Welcome to the worst World Series ever

I guess somebody needs to say it: This isn't exactly the 1927 Yankees battling the 1975 Big Red Machine.

The Kansas City Royals won 89 games during the regular season and the San Francisco Giants won 88, the fourth-fewest combined wins in World Series history, behind only 1981, 1918 and 1973. But 1981 was a strike season and the 1918 season was shortened due to World War I. That leaves only the 1973 matchup between the 94-win A's and 82-win Mets with a lower win total. At least that matchup featured two teams that won division titles. Neither the Royals nor Giants won their division, making this the second all wild-card World Series showdown and the first between two teams with fewer than 90 wins (the Angels and Giants met in 2002 but those were 99- and 95-win teams).

You can even make the argument that the Royals and Giants made the playoffs simply because of geography. The Royals won just two more games than the Mariners, who had to play in the tougher division with the Angels and A's. The Giants had the fifth-best record in the National League and got to play in a division with the two worst teams in baseball. Do they win 88 games if they're in the NL Central? The Giants had the easiest strength of schedule in the majors.

So these aren't great teams. So this is arguably the worst World Series matchup ever, as far as quality of teams. Giants fans can disagree, but if this was a great team, why did the Giants put themselves in the dice roll of a wild-card game? Why couldn't they beat out the Dodgers for the division title? Royals fans can point out that their team has won eight postseason games in a row, but if the Royals are a great team, why did they put themselves in the dice roll of a wild-card game? Why couldn't they win two more games and beat out the Tigers for the division title?

In the regular season, the Royals were ninth in the AL in runs scored and fourth in runs allowed. The Giants were fifth in runs scored and sixth in runs allowed. There's a reason neither team won 90 games.

Now, that said: This should be a fun World Series between two evenly matched teams with intriguing reasons to root for each. The Royals, for so long the hapless Royals, are a likable bunch of young players, speed demons and defensive geniuses with that awesome bullpen that puts the fear into opposing teams and fans. You get the feeling that if you don't beat them in six innings you're not going to win. Everybody starts anew in the postseason and the Royals have played some of the most exciting baseball we've seen in years in going 8-0 in the playoffs. They overcame a 7-3 deficit to beat the A's in the wild-card game and then beat the 98-win Angels and 96-win Orioles. They deserve to be here.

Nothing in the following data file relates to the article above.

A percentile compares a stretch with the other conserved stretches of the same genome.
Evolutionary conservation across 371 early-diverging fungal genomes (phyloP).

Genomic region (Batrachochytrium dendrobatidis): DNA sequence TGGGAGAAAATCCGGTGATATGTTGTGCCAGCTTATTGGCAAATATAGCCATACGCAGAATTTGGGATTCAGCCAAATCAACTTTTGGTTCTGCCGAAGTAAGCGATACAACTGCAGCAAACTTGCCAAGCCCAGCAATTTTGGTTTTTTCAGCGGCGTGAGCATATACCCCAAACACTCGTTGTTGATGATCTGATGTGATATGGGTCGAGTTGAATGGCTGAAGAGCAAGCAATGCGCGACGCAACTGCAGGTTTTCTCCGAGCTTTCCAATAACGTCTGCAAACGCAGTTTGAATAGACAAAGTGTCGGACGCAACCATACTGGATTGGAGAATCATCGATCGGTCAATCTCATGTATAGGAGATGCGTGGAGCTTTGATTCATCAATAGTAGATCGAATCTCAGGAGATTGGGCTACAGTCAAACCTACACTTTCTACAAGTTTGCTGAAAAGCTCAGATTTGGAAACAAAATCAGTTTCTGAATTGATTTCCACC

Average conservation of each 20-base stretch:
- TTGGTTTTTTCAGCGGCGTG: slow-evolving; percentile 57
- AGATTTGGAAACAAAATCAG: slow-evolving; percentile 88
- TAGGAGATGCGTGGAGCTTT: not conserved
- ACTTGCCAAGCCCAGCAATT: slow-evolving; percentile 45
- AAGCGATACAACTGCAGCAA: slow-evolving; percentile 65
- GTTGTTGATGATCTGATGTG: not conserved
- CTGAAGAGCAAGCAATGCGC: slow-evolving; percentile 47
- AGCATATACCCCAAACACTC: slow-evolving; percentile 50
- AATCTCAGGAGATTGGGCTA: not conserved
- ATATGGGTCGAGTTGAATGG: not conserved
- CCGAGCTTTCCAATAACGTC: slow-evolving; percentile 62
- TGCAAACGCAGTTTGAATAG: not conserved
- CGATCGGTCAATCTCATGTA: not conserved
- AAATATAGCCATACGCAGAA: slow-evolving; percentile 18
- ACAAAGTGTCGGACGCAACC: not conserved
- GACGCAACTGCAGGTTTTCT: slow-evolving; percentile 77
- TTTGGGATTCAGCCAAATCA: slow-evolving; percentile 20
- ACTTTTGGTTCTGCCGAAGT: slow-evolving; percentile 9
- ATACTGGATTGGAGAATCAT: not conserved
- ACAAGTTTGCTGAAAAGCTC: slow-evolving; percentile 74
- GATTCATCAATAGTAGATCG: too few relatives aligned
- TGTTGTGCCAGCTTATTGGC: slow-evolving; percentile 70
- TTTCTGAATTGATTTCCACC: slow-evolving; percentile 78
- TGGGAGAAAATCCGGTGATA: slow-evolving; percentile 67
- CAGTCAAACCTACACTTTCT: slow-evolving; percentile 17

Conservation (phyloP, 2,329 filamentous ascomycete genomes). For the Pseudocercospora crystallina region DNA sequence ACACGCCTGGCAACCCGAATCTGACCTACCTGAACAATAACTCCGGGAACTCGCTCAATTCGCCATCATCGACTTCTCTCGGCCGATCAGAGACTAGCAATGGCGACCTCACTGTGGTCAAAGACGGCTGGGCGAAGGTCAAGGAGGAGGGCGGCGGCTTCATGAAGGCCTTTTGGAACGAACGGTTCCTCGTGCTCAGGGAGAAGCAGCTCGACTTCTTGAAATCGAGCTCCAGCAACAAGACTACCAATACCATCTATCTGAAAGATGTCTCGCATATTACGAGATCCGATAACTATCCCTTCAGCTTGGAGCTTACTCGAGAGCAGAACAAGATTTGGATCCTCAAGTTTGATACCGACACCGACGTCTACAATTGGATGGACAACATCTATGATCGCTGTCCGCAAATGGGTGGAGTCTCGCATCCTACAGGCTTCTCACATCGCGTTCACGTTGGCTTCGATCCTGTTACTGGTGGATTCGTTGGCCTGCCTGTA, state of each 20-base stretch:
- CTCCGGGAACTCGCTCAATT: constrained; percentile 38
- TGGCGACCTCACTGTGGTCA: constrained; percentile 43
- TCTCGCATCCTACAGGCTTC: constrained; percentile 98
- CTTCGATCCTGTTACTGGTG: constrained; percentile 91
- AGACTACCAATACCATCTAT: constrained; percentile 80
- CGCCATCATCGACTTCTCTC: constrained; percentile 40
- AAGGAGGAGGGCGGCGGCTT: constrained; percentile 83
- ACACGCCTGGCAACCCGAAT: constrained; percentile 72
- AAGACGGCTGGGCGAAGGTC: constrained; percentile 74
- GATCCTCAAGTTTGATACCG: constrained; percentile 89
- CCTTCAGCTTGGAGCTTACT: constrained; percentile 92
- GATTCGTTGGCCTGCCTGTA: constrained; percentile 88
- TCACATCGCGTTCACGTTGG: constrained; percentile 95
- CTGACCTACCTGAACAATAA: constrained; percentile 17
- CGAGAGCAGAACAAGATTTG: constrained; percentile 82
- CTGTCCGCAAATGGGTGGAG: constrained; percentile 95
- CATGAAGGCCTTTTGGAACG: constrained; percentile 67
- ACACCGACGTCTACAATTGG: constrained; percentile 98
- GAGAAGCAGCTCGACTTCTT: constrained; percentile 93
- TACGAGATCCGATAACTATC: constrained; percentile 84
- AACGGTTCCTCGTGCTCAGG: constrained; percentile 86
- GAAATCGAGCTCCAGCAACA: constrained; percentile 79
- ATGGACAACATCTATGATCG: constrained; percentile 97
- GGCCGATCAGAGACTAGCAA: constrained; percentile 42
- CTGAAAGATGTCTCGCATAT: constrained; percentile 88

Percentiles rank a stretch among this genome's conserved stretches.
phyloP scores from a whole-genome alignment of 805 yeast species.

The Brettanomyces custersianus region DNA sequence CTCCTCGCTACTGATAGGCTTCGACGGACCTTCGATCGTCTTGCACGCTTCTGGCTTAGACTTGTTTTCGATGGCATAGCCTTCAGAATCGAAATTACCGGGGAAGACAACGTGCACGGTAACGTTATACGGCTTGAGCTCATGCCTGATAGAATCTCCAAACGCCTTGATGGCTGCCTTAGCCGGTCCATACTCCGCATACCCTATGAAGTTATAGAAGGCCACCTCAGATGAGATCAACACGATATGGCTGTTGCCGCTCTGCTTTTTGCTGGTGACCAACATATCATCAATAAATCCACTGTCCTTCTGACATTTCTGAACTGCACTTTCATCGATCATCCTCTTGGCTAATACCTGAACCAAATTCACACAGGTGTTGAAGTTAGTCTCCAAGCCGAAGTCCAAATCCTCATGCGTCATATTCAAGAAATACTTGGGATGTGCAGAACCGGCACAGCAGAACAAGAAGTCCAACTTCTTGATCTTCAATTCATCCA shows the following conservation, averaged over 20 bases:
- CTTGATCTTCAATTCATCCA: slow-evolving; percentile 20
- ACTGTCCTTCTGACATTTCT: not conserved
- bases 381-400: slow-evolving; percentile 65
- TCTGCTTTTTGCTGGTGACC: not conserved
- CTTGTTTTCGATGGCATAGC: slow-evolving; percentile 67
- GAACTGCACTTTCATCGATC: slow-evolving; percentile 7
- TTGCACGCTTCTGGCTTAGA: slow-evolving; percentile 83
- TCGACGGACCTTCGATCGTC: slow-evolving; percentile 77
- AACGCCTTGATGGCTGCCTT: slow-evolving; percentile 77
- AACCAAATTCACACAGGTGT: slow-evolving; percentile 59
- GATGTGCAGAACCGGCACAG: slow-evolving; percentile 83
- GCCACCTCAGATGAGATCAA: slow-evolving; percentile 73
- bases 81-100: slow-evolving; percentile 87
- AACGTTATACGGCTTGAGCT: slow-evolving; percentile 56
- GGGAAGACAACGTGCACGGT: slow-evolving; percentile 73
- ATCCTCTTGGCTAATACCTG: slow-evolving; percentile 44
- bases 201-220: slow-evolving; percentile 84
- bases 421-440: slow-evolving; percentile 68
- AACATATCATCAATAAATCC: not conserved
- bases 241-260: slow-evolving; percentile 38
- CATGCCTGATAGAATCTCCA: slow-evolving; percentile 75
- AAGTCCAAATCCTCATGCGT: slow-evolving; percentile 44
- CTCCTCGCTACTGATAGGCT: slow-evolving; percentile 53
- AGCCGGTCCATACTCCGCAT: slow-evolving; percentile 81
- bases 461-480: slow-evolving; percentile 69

The Giants, hoping to make their mark on history with their third World Series title in five years, are a likable group of veterans we've grown to appreciate in recent Octobers, from the pudgy free-swinging Pablo Sandoval to the stoic backstop Buster Posey to the spastic and joyful Hunter Pence. You get the feeling that if the game is close they'll find a way to beat you, whether it's due to an opponent's mistake or manager Bruce Bochy making the right move at the right time; after all, they're a remarkable 30-11 in the postseason since 2010. They beat the Pirates on the road in the wild-card game and then beat the 96-win Nationals and 90-win Cardinals. They deserve to be here.

In a year that clearly lacked one dominant team, maybe it shouldn't be a surprise we ended up with this unlikeliest of matchups. There are two takes on this. As Morris from Pittsburgh said in my chat Friday:

"Wow, awesome postseason so far. But am I the only one who didn't really want to see a 5 seed take on a 4 seed in the World Series? I realize anything can happen in a short series ... but I didn't want anything to happen."

Or as Perry from Monterey wrote in:

"So, if you want to find the 'best team,' why doesn't baseball do like the Premier League and have each team play each other team the same amount of times, and the team with the best record anointed the champion? Each team plays the other 29 teams six times, 3 at home, 3 on the road, and after 174 games, we have a champion? You didn't see the Giants crying like this after having the best record in BB in 2000 and 2003 and losing to the wild card team in the NLDS? Or Cards' fans complaining after [they] won the series with 83 wins or as a wild card?"

No matter your take on baseball's postseason format, we can all agree: Let's have a great World Series. It will be tough to match the excitement of the first two rounds that were full of extra-inning drama, one-run games (we're on pace to have the highest percentage of one-run games ever in a single postseason) and walk-off home runs. It's the showdown of the "just learned how to win" Royals versus the "knowing how to win since 2010" Giants.

Just give me six or seven games with more Lorenzo Cain diving catches and Travis Ishikawa home runs and Royals stolen bases and Madison Bumgarner sliders and Yordano Ventura fastballs and Buster Posey clutch hits. Do that and I'll forget that neither of these teams won 90 games.